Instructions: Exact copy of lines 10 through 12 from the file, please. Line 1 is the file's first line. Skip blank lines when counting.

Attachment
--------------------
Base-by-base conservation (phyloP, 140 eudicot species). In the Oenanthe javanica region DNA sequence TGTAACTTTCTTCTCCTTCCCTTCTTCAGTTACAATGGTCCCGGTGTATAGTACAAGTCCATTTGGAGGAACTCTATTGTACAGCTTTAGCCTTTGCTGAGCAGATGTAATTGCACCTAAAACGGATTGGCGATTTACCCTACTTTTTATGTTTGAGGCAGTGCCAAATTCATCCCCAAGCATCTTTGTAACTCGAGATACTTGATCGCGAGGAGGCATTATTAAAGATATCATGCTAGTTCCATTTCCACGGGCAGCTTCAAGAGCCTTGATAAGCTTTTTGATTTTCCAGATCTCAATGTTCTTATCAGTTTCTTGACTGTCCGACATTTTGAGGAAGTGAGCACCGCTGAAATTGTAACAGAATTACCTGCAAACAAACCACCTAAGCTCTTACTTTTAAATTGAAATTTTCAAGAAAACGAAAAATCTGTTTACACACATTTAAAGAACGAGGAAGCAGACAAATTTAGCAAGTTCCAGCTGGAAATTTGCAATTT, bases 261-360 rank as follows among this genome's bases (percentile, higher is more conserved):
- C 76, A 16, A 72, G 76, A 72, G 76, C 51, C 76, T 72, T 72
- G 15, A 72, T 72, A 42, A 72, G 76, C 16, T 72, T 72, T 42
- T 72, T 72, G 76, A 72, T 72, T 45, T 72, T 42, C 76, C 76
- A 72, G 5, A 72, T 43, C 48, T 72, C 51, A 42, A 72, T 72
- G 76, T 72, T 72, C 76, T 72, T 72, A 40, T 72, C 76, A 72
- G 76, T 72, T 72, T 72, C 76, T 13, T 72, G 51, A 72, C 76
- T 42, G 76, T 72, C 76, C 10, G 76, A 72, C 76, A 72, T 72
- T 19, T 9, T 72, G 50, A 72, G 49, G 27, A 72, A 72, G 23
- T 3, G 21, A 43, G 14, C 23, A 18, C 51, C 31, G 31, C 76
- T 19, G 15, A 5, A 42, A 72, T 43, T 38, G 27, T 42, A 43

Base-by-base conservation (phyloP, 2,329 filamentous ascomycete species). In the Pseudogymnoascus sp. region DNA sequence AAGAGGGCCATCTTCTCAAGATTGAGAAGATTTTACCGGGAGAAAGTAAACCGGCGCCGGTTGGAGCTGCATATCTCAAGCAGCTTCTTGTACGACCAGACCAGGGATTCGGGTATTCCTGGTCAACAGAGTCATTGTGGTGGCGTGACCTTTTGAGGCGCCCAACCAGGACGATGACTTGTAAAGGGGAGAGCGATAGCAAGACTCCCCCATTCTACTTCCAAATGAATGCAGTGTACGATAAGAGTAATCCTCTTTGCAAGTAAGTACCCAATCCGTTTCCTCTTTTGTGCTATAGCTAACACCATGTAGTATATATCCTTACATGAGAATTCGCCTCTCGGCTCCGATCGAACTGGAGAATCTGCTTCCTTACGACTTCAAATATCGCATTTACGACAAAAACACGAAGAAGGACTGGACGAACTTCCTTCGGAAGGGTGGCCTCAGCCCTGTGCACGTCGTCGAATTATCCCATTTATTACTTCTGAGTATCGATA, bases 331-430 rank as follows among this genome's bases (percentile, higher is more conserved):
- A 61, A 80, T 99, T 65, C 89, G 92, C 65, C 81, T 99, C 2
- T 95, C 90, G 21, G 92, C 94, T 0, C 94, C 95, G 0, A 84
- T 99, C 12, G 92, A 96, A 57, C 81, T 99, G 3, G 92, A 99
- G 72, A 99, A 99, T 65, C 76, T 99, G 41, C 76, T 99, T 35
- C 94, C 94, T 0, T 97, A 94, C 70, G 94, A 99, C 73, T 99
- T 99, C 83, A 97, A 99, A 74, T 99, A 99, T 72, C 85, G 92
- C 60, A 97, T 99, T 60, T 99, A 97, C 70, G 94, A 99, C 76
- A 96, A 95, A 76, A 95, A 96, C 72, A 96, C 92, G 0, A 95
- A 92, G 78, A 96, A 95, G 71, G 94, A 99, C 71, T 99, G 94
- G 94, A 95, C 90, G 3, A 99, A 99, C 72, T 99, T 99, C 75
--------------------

- T 3, G 21, A 43, G 14, C 23, A 18, C 51, C 31, G 31, C 76
- T 19, G 15, A 5, A 42, A 72, T 43, T 38, G 27, T 42, A 43

Base-by-base conservation (phyloP, 2,329 filamentous ascomycete species). In the Pseudogymnoascus sp. region DNA sequence AAGAGGGCCATCTTCTCAAGATTGAGAAGATTTTACCGGGAGAAAGTAAACCGGCGCCGGTTGGAGCTGCATATCTCAAGCAGCTTCTTGTACGACCAGACCAGGGATTCGGGTATTCCTGGTCAACAGAGTCATTGTGGTGGCGTGACCTTTTGAGGCGCCCAACCAGGACGATGACTTGTAAAGGGGAGAGCGATAGCAAGACTCCCCCATTCTACTTCCAAATGAATGCAGTGTACGATAAGAGTAATCCTCTTTGCAAGTAAGTACCCAATCCGTTTCCTCTTTTGTGCTATAGCTAACACCATGTAGTATATATCCTTACATGAGAATTCGCCTCTCGGCTCCGATCGAACTGGAGAATCTGCTTCCTTACGACTTCAAATATCGCATTTACGACAAAAACACGAAGAAGGACTGGACGAACTTCCTTCGGAAGGGTGGCCTCAGCCCTGTGCACGTCGTCGAATTATCCCATTTATTACTTCTGAGTATCGATA, bases 331-430 rank as follows among this genome's bases (percentile, higher is more conserved):